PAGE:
Domestic partnerships in California were established in 1999 as an analog to marriage, reserved for gay couples who wished to marry but did not have the right to do so. They gained that right in California in 2013 and it was affirmed in 2015 when the U.S. Supreme Court legalized gay marriage throughout the U.S., but domestic partnerships still remain an option in California.
In fact, domestic partnerships – once reserved just for gay couples – were recently opened up to all couples in California who preferred them over marriage. Although domestic partnerships don’t confer the same rights as marriage does, people continue to choose them over marriage for their own reasons.
There are plenty of differences between domestic partnerships and marriages in California, but one thing is for certain: They both can end. As it turns out, dissolving a domestic partnership and getting a divorce may not be as dissimilar as one might think.
Terminating a Domestic Partnership
If either or both individuals in a domestic partnership wish to dissolve the partnership, they can file a Notice of Termination of Domestic Partnership. This is a process that proceeds not unlike an uncontested divorce, but certain conditions must first be met.
These conditions include the following:
- Both parties agree to the terms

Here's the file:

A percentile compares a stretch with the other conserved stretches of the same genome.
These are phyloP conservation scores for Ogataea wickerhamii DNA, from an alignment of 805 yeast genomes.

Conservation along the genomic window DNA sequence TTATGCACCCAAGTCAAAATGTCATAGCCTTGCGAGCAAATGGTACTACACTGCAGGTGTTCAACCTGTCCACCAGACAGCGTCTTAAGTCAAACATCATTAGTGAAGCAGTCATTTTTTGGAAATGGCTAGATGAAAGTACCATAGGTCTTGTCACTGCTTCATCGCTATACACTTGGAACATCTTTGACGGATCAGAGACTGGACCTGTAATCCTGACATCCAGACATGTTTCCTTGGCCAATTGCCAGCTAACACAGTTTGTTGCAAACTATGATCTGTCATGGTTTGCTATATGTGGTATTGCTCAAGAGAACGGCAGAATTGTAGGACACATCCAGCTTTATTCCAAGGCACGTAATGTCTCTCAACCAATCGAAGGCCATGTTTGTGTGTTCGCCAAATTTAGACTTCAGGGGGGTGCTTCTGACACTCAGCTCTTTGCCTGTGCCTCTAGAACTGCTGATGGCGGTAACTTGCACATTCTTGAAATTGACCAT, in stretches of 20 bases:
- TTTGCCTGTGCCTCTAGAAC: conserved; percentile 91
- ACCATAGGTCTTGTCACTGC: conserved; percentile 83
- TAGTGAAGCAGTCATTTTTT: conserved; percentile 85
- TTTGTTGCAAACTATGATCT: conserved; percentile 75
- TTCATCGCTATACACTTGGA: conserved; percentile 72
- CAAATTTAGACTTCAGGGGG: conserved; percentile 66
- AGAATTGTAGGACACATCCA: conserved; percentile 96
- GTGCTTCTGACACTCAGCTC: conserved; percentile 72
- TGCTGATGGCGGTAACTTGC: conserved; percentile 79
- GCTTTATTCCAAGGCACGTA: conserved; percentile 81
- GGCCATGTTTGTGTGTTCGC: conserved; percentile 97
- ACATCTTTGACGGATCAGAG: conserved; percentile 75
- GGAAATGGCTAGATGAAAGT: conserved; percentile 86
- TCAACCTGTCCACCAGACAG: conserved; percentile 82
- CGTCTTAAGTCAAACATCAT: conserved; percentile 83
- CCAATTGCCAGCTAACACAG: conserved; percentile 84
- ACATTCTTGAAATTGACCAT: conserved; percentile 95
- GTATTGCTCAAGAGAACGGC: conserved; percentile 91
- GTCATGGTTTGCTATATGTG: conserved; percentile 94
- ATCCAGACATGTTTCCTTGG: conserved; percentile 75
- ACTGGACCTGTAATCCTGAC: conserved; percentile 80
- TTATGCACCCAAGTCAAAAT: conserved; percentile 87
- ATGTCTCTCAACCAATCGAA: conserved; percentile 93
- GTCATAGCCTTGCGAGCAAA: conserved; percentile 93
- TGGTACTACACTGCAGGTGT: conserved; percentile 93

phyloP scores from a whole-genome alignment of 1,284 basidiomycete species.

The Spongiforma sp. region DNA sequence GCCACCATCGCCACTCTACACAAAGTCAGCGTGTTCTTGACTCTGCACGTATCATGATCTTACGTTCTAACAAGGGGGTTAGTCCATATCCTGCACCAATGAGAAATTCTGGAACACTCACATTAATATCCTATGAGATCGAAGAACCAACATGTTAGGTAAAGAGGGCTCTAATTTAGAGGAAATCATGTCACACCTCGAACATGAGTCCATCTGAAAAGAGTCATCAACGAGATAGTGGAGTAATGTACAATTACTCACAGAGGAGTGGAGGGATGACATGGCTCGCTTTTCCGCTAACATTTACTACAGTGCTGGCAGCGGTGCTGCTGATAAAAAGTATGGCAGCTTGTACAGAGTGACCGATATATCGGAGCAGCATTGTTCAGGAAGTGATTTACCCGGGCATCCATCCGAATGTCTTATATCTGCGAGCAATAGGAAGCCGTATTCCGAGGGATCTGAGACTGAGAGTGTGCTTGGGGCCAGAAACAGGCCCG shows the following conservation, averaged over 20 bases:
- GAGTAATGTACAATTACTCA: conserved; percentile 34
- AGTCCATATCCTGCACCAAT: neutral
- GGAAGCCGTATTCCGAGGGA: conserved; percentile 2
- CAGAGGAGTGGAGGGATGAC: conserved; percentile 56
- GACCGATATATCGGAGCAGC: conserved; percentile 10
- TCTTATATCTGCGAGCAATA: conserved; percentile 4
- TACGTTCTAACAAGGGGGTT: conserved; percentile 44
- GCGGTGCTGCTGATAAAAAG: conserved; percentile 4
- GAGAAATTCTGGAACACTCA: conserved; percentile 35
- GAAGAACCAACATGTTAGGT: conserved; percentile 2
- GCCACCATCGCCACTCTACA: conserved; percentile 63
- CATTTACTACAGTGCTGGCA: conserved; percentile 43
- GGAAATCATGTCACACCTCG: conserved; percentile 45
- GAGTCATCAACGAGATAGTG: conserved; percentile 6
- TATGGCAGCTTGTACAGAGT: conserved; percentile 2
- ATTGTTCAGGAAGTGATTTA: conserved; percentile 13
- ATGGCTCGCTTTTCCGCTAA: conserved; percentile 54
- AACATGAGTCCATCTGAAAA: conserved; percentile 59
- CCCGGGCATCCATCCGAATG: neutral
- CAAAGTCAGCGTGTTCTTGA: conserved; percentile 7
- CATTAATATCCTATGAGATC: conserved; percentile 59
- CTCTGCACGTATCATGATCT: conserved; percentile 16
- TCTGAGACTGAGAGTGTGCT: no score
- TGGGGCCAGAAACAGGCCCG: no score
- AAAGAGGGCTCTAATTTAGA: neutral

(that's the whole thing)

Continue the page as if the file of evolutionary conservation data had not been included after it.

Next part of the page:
- No children are involved
- Neither party owns real estate
- Separate and community assets, each, don’t exceed $47,000
- The partnership lasted fewer than five years
There are other conditions that must be met to terminate a domestic partnership. As long as all conditions are met, you can expect a relatively simple and straightforward process. That said, things might begin to resemble the divorce process if these conditions aren’t met.
For example, child custody and support will need to be determined if a child was born or adopted into the domestic partnership. This is an issue that one can expect to proceed as it might during a divorce. Likewise, any significant assets owned by the community – which might include a home – will need to be divided.
Do You Need Legal Help?
If you are thinking about dissolving a domestic partnership in California, you need legal representation to help you protect your rights and property. We at Claery & Hammond, LLP have the legal experience and skills necessary to help you fight for what’s most important to you.
Learn more about how we can help by contacting our firm online!